I’m wondering, what could be the most efficient method for applying physics (or some type of pseudo-physics) to a block based voxel game, such as a minecraft style game?
I’m still learning how to use Panda3D and experimenting with its features, but the first thing I’d like to look at when approaching the concept of this game is the physics. Which physics library do you think would be the most efficient for this type of game?
I have prior experience with Bullet, though I have also had a look at the section in the manual on Panda’s built in physics as well as ODE.
I’m not sure whether I would have better luck with just writing my own ‘fake’ physics based on simple collisions and rays, or using one of the supplied engines.
I tested out a small scene with some generated blocks and the player with Bullet. The blocks had rigid body boxes with a mass of 0 parented to them, and the player was a capsule object. This dropped the fps down to 10, which is really not what I’m looking for, especially in a scene with just 8x8x4 blocks.
Perhaps some pseudo-physics code using rays could do the trick for collision.
Any suggestions would be great.
In short, I’d say you have two main options.
- Build your own physics/collision detection. Since you already have voxel data, you could most likely tap into that pretty easily. Find the height of the ground at the brick below the player, then slowly move the player down with accumulative force, for gravity. Once the player hits the ground you could stop applying the gravity force, and check to see if the player is jumping, then apply a small force upwards for a set period of time. That handles gravity and jumping.
Then you need to handle collision with walls, as well as roofs most likely. For roofs take into account the height of the brick above the player’s head, and then account for the height of the player, and bam. For walls, since you’re using square bricks (I assume) it’s simple, when the player requests to move in a specific direction (+0.1x, +0.1y) for instance, find each block to the side of the player, if that block is of a greater height than the block the player is standing on, then allow no movement in that direction. Now that’d seem kinda ‘fixed’ so you have to account for some leeway room (based off how wide your character supposedly is)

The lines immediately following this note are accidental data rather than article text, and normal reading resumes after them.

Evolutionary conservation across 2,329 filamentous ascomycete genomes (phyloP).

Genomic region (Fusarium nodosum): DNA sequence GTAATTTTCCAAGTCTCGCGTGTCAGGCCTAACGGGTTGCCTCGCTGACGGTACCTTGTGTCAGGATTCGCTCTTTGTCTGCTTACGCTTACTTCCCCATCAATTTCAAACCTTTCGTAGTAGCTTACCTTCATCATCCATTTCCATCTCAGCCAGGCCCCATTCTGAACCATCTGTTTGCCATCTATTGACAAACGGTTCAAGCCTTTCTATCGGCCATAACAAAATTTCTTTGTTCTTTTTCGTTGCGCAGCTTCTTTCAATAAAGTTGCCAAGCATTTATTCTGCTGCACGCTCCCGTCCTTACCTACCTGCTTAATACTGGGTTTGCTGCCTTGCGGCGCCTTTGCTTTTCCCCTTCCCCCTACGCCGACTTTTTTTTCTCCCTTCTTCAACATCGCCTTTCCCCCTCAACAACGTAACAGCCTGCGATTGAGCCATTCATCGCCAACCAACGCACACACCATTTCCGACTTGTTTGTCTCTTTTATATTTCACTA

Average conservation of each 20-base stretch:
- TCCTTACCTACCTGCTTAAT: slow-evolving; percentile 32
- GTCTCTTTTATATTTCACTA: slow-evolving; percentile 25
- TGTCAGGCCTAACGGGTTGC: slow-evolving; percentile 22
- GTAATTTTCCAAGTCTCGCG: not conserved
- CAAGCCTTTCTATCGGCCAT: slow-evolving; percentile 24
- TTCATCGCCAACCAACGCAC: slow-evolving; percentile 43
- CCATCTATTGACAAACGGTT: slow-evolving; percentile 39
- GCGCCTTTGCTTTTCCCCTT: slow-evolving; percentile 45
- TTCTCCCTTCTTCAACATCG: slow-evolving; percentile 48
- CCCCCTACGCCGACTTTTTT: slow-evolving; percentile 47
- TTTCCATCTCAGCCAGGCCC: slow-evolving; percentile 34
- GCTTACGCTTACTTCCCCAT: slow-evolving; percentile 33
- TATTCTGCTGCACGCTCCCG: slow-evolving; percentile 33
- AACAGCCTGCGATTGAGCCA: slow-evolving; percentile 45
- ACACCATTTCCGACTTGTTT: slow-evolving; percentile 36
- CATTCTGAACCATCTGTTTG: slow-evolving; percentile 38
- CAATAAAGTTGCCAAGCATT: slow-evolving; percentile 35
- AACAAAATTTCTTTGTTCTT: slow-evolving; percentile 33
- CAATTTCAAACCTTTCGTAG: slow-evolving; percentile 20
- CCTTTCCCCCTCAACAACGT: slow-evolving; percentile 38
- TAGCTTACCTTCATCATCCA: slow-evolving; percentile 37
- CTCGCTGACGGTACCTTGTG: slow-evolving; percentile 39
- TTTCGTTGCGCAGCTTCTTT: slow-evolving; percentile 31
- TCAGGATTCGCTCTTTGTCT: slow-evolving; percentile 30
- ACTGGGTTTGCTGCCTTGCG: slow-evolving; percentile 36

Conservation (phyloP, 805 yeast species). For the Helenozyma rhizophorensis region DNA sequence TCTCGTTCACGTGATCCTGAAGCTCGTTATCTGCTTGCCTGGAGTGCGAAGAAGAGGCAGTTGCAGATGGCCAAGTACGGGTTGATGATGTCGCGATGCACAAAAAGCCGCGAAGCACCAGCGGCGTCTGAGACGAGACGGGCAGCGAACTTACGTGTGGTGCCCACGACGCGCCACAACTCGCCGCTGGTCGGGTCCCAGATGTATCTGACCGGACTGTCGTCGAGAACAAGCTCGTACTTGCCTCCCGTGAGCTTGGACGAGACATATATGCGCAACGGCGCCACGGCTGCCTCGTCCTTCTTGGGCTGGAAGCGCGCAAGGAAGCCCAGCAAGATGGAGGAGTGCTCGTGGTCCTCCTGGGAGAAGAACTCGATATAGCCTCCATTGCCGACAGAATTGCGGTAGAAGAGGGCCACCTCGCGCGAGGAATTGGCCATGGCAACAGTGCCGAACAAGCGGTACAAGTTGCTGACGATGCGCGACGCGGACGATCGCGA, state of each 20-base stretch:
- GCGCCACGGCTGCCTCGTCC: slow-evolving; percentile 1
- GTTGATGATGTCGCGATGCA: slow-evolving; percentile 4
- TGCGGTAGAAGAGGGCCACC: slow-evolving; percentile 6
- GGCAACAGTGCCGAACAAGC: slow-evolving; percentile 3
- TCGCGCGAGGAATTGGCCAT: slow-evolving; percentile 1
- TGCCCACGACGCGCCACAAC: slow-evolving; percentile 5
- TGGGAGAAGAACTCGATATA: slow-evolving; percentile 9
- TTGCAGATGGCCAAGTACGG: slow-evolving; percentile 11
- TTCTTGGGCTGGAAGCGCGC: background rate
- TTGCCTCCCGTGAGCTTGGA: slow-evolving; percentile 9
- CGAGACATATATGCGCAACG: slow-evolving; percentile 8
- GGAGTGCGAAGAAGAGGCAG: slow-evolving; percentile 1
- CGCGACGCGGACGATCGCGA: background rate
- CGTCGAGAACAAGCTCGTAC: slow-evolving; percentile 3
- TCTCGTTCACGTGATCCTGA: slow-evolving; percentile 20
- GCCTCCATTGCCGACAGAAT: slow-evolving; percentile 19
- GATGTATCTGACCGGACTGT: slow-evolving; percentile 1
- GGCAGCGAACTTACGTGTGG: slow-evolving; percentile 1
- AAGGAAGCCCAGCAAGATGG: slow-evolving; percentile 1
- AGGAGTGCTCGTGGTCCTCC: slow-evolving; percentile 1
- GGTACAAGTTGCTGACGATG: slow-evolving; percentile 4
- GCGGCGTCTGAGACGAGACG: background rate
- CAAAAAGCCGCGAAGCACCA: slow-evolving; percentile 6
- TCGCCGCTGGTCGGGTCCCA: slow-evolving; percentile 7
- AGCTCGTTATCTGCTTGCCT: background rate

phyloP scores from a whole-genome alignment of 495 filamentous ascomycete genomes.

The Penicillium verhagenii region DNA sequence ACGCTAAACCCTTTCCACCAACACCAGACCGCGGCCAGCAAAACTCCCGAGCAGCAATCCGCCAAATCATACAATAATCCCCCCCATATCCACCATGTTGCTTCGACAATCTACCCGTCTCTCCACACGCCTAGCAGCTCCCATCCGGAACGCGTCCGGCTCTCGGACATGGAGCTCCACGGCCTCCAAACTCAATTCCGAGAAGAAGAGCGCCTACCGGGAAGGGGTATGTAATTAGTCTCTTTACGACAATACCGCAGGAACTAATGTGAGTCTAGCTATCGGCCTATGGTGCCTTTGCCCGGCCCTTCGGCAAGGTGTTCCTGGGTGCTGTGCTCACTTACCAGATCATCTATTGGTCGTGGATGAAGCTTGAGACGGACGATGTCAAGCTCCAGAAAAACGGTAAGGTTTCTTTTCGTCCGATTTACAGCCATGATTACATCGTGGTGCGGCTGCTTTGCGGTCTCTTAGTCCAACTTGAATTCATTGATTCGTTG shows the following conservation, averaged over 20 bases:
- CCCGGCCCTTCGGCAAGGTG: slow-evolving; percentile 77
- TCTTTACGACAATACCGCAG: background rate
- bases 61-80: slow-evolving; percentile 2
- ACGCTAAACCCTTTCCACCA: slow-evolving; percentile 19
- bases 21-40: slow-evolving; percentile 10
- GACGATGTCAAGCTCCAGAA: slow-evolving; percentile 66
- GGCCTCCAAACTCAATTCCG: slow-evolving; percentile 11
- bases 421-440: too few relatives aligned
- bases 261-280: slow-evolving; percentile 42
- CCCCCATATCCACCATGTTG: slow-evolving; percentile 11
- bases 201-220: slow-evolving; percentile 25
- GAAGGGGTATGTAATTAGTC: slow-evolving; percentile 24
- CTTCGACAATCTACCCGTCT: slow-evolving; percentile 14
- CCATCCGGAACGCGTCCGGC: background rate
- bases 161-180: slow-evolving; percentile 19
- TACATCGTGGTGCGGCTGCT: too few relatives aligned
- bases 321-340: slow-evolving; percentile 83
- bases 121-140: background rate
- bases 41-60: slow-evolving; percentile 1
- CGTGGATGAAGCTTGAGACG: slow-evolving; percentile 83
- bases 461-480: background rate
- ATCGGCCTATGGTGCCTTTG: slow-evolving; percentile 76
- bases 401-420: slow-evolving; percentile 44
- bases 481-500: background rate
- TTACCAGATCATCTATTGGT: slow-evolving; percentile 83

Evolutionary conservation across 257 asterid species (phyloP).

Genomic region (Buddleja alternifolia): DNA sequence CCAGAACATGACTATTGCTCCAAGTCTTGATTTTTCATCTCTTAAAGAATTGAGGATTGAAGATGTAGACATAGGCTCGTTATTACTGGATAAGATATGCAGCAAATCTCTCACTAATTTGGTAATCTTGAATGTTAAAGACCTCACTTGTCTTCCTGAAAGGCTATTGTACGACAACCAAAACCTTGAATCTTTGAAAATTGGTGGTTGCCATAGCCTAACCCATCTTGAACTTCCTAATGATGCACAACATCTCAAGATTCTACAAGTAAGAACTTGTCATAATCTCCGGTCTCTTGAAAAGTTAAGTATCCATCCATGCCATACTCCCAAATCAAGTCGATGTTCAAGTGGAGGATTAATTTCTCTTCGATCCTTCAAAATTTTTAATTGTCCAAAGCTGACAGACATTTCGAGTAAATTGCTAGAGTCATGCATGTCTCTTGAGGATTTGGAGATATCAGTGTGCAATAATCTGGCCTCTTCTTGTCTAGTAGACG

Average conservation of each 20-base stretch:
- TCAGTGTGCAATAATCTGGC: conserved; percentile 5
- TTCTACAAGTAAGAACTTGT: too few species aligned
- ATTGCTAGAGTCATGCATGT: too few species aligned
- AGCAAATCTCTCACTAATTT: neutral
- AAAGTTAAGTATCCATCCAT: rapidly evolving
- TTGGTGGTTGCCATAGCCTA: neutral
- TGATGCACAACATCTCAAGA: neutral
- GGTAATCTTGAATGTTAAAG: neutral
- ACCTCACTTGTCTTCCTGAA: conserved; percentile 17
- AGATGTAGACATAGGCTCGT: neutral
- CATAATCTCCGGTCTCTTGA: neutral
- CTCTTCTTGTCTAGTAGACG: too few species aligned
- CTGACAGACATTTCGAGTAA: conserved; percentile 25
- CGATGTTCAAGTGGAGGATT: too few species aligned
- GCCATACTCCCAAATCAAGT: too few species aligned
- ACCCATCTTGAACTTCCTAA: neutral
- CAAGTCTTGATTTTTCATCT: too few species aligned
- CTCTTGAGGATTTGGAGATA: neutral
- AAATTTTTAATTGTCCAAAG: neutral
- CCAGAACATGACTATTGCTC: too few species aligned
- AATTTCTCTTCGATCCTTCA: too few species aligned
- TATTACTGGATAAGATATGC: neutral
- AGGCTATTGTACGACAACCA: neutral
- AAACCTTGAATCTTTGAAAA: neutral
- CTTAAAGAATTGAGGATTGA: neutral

- Use Bullet or some other physics/collision library, and only feed it the blocks that are within 10 units of the player, for instance. IMO this could be easier or harder, depending on how you have access to the voxel data.
Hope this helps,
Thanks, powerpup. The first option actually seems to be the best; it would probably be more integrated with the world that way. One problem with that, though, would be to get the player to collide with the blocks as if they had cube-shaped bounds, rather than stopping movement by just distance alone (which would indicate spherical physical bounds).
I imagine that the way to do that would be to test not by distance between centres, but rather by comparing differences in coordinates - that is to say, differences in x, y and z.
For example, if you have a cube at position (x, y, z) 1, 2, 3, with size 4 (I’m presuming that this is indeed a cube, and thus that all sides are of equal length), then a player with x > -1, x < 3, y > 0, y < 4, z > 1 and z < 5 (that is, each coordinate + and - size/2) has collided with the cube.
As suggested above, I believe, it might be a good idea to account for the size of the player (or other object being tested against a given cube); for these purposes considering your objects’ collision boundaries to be rectangular prisms might be more useful than capsules.
Thanks Thaumaturge. I had the same idea in mind as well. I’ve been giving this a try and it seems to be working pretty well so far.
What I’m afraid of doing is relying too much on this system, because maybe at some point I will need to invest in more complex physical shapes for collision, such as stairs or ramps, or just irregular collision shapes in general. I’ll have to look into a more optimal implementation of Bullet or one of the other physics libraries.
Fair enough; you might well be able to use a hybrid approach, using more complex collision where called for, but the integration of the systems might prove tricky.